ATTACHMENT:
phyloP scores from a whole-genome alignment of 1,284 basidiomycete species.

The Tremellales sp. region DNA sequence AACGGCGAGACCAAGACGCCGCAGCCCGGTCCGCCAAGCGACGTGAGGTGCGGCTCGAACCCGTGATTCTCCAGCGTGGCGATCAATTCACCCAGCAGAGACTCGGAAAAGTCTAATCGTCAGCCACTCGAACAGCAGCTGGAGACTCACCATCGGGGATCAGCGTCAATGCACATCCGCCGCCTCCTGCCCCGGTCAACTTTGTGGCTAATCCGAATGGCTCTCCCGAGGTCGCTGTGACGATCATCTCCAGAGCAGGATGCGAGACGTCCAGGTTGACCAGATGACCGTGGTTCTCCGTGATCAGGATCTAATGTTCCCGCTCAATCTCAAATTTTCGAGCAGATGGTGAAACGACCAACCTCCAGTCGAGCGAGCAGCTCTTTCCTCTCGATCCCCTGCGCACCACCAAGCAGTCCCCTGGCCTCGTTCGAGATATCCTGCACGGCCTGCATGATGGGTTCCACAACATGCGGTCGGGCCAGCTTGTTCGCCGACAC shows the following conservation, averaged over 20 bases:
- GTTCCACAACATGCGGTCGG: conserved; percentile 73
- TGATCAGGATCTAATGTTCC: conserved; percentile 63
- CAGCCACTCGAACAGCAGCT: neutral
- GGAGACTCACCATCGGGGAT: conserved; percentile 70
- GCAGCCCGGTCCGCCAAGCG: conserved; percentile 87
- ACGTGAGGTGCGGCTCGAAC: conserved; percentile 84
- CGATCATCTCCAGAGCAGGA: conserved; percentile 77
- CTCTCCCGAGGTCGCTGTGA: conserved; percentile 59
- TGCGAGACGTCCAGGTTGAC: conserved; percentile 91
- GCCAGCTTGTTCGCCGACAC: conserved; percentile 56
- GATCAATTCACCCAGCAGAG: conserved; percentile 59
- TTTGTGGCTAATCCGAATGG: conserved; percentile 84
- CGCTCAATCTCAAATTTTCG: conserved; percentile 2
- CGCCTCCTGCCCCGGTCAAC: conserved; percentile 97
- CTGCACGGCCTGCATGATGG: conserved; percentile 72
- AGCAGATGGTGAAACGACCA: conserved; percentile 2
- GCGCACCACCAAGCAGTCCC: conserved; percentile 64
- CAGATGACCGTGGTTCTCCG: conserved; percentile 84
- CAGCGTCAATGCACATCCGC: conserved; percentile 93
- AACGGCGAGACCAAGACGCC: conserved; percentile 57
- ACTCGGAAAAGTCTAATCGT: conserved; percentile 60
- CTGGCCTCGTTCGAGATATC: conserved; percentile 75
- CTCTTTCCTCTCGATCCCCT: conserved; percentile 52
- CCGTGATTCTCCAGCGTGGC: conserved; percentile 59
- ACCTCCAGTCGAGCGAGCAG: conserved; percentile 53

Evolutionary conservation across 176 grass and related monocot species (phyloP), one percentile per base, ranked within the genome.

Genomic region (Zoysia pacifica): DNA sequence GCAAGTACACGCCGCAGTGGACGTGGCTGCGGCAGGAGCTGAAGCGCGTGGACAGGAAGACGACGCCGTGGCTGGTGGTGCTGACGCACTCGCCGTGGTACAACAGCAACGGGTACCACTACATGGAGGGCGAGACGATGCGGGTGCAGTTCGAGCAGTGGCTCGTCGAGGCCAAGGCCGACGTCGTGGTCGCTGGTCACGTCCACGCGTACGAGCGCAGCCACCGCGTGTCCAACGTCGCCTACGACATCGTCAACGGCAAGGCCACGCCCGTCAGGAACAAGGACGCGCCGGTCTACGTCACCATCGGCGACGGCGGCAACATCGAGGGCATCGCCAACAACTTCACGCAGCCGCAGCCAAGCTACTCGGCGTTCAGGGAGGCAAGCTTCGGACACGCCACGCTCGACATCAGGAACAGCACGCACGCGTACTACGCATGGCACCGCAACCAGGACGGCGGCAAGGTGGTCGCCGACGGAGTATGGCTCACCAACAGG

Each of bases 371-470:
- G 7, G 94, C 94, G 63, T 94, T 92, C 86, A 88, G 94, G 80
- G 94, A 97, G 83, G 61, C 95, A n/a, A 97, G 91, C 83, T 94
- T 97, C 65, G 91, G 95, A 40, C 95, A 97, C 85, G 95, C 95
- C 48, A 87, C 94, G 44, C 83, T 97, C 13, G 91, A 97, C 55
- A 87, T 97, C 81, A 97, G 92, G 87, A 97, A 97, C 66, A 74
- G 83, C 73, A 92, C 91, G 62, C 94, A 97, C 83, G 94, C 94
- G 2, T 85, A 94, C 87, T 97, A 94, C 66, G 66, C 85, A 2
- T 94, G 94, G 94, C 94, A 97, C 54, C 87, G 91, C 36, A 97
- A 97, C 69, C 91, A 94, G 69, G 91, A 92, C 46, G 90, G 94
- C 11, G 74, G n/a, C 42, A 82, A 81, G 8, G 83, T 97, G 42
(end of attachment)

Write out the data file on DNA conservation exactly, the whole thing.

phyloP scores from a whole-genome alignment of 1,284 basidiomycete species.

The Tremellales sp. region DNA sequence AACGGCGAGACCAAGACGCCGCAGCCCGGTCCGCCAAGCGACGTGAGGTGCGGCTCGAACCCGTGATTCTCCAGCGTGGCGATCAATTCACCCAGCAGAGACTCGGAAAAGTCTAATCGTCAGCCACTCGAACAGCAGCTGGAGACTCACCATCGGGGATCAGCGTCAATGCACATCCGCCGCCTCCTGCCCCGGTCAACTTTGTGGCTAATCCGAATGGCTCTCCCGAGGTCGCTGTGACGATCATCTCCAGAGCAGGATGCGAGACGTCCAGGTTGACCAGATGACCGTGGTTCTCCGTGATCAGGATCTAATGTTCCCGCTCAATCTCAAATTTTCGAGCAGATGGTGAAACGACCAACCTCCAGTCGAGCGAGCAGCTCTTTCCTCTCGATCCCCTGCGCACCACCAAGCAGTCCCCTGGCCTCGTTCGAGATATCCTGCACGGCCTGCATGATGGGTTCCACAACATGCGGTCGGGCCAGCTTGTTCGCCGACAC shows the following conservation, averaged over 20 bases:
- GTTCCACAACATGCGGTCGG: conserved; percentile 73
- TGATCAGGATCTAATGTTCC: conserved; percentile 63
- CAGCCACTCGAACAGCAGCT: neutral
- GGAGACTCACCATCGGGGAT: conserved; percentile 70
- GCAGCCCGGTCCGCCAAGCG: conserved; percentile 87
- ACGTGAGGTGCGGCTCGAAC: conserved; percentile 84
- CGATCATCTCCAGAGCAGGA: conserved; percentile 77
- CTCTCCCGAGGTCGCTGTGA: conserved; percentile 59
- TGCGAGACGTCCAGGTTGAC: conserved; percentile 91
- GCCAGCTTGTTCGCCGACAC: conserved; percentile 56
- GATCAATTCACCCAGCAGAG: conserved; percentile 59
- TTTGTGGCTAATCCGAATGG: conserved; percentile 84
- CGCTCAATCTCAAATTTTCG: conserved; percentile 2
- CGCCTCCTGCCCCGGTCAAC: conserved; percentile 97
- CTGCACGGCCTGCATGATGG: conserved; percentile 72
- AGCAGATGGTGAAACGACCA: conserved; percentile 2
- GCGCACCACCAAGCAGTCCC: conserved; percentile 64
- CAGATGACCGTGGTTCTCCG: conserved; percentile 84
- CAGCGTCAATGCACATCCGC: conserved; percentile 93
- AACGGCGAGACCAAGACGCC: conserved; percentile 57
- ACTCGGAAAAGTCTAATCGT: conserved; percentile 60
- CTGGCCTCGTTCGAGATATC: conserved; percentile 75
- CTCTTTCCTCTCGATCCCCT: conserved; percentile 52
- CCGTGATTCTCCAGCGTGGC: conserved; percentile 59
- ACCTCCAGTCGAGCGAGCAG: conserved; percentile 53

Evolutionary conservation across 176 grass and related monocot species (phyloP), one percentile per base, ranked within the genome.

Genomic region (Zoysia pacifica): DNA sequence GCAAGTACACGCCGCAGTGGACGTGGCTGCGGCAGGAGCTGAAGCGCGTGGACAGGAAGACGACGCCGTGGCTGGTGGTGCTGACGCACTCGCCGTGGTACAACAGCAACGGGTACCACTACATGGAGGGCGAGACGATGCGGGTGCAGTTCGAGCAGTGGCTCGTCGAGGCCAAGGCCGACGTCGTGGTCGCTGGTCACGTCCACGCGTACGAGCGCAGCCACCGCGTGTCCAACGTCGCCTACGACATCGTCAACGGCAAGGCCACGCCCGTCAGGAACAAGGACGCGCCGGTCTACGTCACCATCGGCGACGGCGGCAACATCGAGGGCATCGCCAACAACTTCACGCAGCCGCAGCCAAGCTACTCGGCGTTCAGGGAGGCAAGCTTCGGACACGCCACGCTCGACATCAGGAACAGCACGCACGCGTACTACGCATGGCACCGCAACCAGGACGGCGGCAAGGTGGTCGCCGACGGAGTATGGCTCACCAACAGG

Each of bases 371-470:
- G 7, G 94, C 94, G 63, T 94, T 92, C 86, A 88, G 94, G 80
- G 94, A 97, G 83, G 61, C 95, A n/a, A 97, G 91, C 83, T 94
- T 97, C 65, G 91, G 95, A 40, C 95, A 97, C 85, G 95, C 95
- C 48, A 87, C 94, G 44, C 83, T 97, C 13, G 91, A 97, C 55
- A 87, T 97, C 81, A 97, G 92, G 87, A 97, A 97, C 66, A 74
- G 83, C 73, A 92, C 91, G 62, C 94, A 97, C 83, G 94, C 94
- G 2, T 85, A 94, C 87, T 97, A 94, C 66, G 66, C 85, A 2
- T 94, G 94, G 94, C 94, A 97, C 54, C 87, G 91, C 36, A 97
- A 97, C 69, C 91, A 94, G 69, G 91, A 92, C 46, G 90, G 94
- C 11, G 74, G n/a, C 42, A 82, A 81, G 8, G 83, T 97, G 42